The small wind power market holds “enormous potential”, especially for nonelectrified areas in developing countries, yet only a handful of governments are offering specific support policies for small wind generating capacity, the World Wind Energy Association (WWEA) said in a report this week.
“Wherever the wind blows, small wind turbines can provide electricity at affordable prices to local citizens, be it for rural electrification, like in China or in other developing countries or, connected to the grid, like often in the industrialised countries,” WWEA president He Dexin said.
The ‘Small Wind Report 2012’ stated that fewer than ten countries were offering sufficient feed-in tariffs for small wind, and that there was almost a complete lack of support schemes in developing countries, where the demand for small wind turbines would be huge.
“Only in China, small wind turbine today contributes on a large scale to rural electrification, which is also thanks to the relatively modest price level of small wind turbines in the country,” the stated.
WWEA secretary general Stefan Gsänger urged governments to set up favourable legal environments for small wind power generation.
“Short and comprehensive permission procedures, appropriate feed-in tariffs or similar support schemes, and comprehensive standard and certification schemes should be implemented in the near future.”
The WWEA believes the sector has the potential to increase its market share substantially in the foreseeable future and become a mature industry.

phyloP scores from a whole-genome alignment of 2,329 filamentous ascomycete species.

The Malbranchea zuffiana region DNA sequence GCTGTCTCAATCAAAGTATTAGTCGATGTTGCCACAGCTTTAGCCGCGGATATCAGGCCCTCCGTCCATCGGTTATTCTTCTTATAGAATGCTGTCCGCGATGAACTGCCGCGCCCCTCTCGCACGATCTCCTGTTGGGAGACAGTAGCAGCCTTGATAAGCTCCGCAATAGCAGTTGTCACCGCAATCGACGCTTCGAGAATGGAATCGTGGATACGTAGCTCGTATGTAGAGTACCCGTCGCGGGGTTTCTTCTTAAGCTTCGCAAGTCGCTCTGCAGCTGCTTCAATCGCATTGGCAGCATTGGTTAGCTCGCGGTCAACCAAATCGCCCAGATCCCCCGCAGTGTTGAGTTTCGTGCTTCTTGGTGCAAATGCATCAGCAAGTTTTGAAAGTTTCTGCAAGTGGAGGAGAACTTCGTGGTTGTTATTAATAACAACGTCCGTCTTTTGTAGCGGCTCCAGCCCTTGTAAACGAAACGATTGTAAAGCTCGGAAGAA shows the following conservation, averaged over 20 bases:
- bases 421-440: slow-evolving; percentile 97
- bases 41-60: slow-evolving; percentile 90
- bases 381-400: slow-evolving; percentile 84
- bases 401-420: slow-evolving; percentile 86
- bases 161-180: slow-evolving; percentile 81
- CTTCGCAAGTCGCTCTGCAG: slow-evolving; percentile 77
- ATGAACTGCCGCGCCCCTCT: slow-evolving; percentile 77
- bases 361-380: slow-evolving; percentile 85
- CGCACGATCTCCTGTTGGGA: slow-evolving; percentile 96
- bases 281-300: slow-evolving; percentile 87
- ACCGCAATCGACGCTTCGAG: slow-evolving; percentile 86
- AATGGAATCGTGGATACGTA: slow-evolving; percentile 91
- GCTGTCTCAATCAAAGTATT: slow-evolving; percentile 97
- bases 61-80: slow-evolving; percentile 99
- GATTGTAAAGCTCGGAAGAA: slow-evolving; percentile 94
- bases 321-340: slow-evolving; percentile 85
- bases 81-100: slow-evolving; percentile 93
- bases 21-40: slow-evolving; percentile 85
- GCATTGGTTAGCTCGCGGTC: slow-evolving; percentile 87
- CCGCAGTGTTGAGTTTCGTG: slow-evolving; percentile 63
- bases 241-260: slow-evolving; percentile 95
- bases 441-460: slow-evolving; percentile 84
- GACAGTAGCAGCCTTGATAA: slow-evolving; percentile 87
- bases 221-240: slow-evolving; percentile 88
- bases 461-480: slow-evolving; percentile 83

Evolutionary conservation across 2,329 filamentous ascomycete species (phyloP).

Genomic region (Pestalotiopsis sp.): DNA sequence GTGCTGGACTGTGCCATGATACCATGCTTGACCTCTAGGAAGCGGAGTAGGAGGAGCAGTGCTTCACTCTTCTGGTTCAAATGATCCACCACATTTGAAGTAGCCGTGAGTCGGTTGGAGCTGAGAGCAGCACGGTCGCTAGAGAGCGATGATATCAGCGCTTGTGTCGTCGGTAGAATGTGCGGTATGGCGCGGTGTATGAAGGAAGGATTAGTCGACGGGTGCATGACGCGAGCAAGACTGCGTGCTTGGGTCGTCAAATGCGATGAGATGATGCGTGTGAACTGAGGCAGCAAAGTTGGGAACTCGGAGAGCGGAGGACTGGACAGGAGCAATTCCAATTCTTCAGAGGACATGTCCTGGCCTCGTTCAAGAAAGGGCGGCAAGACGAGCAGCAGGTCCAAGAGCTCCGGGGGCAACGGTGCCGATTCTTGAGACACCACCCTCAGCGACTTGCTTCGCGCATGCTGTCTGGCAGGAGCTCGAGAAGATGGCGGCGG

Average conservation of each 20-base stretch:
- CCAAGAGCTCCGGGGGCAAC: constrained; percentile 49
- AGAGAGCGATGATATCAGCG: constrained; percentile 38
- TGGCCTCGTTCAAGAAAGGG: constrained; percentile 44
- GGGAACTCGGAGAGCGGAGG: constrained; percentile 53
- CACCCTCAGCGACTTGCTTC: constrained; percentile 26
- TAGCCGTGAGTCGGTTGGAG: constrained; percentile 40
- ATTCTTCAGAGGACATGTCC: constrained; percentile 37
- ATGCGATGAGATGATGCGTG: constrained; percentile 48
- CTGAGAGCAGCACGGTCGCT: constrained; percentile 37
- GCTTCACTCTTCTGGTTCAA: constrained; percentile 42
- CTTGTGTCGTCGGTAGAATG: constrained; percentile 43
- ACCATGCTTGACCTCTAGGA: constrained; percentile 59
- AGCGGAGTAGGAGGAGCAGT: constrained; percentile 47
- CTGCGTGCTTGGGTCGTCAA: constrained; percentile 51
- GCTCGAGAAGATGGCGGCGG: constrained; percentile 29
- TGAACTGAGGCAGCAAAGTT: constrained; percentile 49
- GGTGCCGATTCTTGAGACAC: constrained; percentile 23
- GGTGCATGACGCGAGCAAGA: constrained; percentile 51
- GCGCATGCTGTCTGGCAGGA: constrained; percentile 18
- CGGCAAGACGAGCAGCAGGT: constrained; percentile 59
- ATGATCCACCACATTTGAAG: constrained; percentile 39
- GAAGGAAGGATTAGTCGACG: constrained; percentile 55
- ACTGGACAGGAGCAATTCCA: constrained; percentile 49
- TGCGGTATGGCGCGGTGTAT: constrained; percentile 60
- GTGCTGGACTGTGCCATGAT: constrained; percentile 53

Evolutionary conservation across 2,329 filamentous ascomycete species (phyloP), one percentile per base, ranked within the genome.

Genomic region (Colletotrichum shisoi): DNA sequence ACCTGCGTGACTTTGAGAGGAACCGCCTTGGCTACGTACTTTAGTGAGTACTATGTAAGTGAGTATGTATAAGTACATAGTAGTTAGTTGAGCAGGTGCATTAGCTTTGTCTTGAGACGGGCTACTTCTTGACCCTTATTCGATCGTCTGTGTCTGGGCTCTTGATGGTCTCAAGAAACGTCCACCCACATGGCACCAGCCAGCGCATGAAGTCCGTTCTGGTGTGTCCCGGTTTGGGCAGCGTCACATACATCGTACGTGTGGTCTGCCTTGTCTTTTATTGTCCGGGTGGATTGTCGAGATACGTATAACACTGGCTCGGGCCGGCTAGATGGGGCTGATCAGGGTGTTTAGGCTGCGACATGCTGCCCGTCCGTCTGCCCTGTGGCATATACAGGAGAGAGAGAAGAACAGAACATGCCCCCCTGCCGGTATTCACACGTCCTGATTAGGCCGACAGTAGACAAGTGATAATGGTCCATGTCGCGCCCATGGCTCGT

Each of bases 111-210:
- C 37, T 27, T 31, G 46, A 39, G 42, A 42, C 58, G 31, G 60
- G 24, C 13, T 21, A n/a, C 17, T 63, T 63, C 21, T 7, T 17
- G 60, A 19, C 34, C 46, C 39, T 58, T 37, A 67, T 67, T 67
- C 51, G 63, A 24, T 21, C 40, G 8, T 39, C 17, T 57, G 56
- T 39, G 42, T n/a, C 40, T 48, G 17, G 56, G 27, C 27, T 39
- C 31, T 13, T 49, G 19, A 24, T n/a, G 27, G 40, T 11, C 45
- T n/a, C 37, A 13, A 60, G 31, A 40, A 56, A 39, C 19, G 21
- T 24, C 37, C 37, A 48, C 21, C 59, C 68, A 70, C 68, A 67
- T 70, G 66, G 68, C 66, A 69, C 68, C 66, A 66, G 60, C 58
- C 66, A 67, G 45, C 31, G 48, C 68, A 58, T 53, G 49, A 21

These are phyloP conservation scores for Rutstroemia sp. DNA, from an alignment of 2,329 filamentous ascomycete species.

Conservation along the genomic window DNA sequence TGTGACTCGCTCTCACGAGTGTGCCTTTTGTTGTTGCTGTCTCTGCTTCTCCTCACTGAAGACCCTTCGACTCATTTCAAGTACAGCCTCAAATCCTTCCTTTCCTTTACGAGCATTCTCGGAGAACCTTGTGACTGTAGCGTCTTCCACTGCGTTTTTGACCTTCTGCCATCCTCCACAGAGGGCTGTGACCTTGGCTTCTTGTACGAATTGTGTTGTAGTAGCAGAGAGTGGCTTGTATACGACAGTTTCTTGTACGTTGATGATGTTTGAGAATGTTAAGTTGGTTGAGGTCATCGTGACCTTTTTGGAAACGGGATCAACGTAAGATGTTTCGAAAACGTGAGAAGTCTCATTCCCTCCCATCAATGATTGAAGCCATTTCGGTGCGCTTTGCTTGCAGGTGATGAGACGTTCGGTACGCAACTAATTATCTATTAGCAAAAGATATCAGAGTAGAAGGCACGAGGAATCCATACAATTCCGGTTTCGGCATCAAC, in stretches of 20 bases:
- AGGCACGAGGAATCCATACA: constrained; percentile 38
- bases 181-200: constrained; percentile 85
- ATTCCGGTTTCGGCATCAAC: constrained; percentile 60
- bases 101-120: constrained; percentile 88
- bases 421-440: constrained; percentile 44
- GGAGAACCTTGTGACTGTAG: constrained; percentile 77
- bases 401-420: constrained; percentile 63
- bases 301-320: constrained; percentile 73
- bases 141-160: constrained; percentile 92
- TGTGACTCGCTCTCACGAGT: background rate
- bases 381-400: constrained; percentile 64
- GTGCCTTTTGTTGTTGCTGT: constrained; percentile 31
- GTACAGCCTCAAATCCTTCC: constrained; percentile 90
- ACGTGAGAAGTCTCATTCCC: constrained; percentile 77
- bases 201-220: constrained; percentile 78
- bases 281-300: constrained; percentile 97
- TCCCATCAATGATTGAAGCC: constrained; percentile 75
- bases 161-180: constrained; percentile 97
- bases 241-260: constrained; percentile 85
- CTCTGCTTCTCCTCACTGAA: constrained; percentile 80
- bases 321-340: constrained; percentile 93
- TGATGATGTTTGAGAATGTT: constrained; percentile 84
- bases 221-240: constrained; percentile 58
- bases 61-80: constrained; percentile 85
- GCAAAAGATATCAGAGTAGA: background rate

Gsänger said that the large number of small wind turbine manufacturers, many of them still very small, highlighted the potential of the small wind industry, to create jobs and become a booming industry sector.
The report pointed to more than 330 manufacturers of small wind turbines currently being in operation in 40 countries on all continents, with another estimated 300 companies manufacturing equipment for the small wind industry.
More than half of these manufacturers are found in five countries, namely in China the US, Germany, Canada and the UK.
The WWEA estimated that global installed small wind power generation capacity could increase almost tenfold to 3 800 MW over the next decade. The market for new small wind turbines was expected to demand a volume of about 750 MW of new small wind turbines in 2020.
The report said the total number of small wind turbines installed across the world reached 656 000 units by the end of 2010. This number pointed to growth in the market, when compared with the 521 000 units installed in 2009 and only 60 000 units in 2008.
The total installed capacity of small wind turbines reached 440 MW in 2010, while a total capacity of 240 GW was installed at the same time for large wind turbines.
The largest share of small wind turbines can be found in two countries, namely China with 450 000 units, accounting for about 166 MW, and the US with 144 000 units, accounting for 179 MW. These countries were followed by the medium-sized markets in the UK, Canada, Germany, Spain, Poland, Japan and Italy, with between 2 and 22 000 installed units, accounting for 5 MW to 50 MW total capacity.